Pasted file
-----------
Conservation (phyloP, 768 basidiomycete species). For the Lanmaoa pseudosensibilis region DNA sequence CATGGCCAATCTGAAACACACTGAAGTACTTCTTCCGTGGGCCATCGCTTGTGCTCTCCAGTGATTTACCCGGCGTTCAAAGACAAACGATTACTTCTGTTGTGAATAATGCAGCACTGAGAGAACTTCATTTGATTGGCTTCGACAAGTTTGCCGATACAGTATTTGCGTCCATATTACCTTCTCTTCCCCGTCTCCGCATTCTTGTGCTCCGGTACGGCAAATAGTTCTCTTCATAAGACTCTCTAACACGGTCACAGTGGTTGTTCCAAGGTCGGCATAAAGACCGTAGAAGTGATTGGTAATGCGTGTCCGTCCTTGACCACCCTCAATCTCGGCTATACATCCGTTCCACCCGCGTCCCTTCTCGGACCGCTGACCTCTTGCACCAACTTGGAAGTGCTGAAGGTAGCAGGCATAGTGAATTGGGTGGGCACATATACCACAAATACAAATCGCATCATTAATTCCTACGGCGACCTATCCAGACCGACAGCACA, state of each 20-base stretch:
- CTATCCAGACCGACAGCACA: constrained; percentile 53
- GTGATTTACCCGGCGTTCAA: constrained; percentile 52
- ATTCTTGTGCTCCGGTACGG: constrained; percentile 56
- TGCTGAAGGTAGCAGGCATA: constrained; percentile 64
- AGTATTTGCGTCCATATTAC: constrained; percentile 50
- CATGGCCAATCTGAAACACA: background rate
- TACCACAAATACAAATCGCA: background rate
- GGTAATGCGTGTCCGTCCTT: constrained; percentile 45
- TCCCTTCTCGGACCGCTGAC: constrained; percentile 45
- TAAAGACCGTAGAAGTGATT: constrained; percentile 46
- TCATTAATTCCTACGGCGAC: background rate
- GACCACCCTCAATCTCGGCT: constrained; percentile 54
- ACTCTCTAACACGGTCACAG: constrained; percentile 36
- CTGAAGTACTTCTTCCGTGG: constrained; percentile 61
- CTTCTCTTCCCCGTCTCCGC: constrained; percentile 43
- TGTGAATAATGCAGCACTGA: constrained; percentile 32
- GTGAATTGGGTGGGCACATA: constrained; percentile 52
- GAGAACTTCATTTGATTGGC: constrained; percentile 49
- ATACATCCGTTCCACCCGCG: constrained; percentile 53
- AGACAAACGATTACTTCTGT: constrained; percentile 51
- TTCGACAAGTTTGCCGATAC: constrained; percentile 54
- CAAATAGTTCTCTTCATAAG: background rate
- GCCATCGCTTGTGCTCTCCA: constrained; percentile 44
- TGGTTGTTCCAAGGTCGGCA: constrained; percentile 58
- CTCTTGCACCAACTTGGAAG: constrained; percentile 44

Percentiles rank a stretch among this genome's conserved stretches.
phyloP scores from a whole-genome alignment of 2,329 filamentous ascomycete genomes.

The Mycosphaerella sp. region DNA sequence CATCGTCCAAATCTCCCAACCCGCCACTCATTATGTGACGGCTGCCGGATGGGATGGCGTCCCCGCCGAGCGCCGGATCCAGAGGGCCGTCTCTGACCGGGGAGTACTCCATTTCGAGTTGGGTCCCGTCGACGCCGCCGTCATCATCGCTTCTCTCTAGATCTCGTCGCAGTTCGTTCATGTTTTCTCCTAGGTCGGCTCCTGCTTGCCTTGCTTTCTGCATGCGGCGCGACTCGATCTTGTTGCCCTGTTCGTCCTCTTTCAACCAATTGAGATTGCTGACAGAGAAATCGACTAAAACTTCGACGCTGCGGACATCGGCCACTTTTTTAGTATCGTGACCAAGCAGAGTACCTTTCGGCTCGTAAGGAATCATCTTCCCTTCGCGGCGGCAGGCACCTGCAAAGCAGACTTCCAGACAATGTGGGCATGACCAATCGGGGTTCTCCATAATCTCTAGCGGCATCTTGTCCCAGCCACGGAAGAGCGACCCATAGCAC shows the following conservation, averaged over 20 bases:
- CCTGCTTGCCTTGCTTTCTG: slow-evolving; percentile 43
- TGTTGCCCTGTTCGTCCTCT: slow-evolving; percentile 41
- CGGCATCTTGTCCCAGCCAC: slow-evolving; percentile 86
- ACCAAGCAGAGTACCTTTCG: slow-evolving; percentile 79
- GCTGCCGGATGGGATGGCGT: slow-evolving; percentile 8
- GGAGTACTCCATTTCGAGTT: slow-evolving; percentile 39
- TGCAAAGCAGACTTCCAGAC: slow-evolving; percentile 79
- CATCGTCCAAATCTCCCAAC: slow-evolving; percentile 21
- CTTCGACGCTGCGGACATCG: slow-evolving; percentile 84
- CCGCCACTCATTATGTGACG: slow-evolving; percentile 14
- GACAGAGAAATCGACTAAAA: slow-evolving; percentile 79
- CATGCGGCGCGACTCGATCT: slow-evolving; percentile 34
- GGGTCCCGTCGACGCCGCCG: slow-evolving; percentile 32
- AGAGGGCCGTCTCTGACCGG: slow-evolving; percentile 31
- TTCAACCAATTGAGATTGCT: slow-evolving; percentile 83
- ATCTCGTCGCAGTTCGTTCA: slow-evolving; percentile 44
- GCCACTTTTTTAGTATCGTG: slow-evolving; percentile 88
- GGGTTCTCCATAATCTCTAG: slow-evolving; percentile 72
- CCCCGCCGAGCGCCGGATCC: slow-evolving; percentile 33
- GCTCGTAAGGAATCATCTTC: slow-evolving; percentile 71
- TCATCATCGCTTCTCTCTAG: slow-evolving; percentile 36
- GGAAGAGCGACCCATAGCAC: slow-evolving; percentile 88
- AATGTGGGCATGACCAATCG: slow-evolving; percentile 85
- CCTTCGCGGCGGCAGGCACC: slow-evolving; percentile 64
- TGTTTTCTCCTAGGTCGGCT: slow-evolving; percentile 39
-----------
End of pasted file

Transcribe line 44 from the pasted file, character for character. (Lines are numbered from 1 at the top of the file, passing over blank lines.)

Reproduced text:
- TTCAACCAATTGAGATTGCT: slow-evolving; percentile 83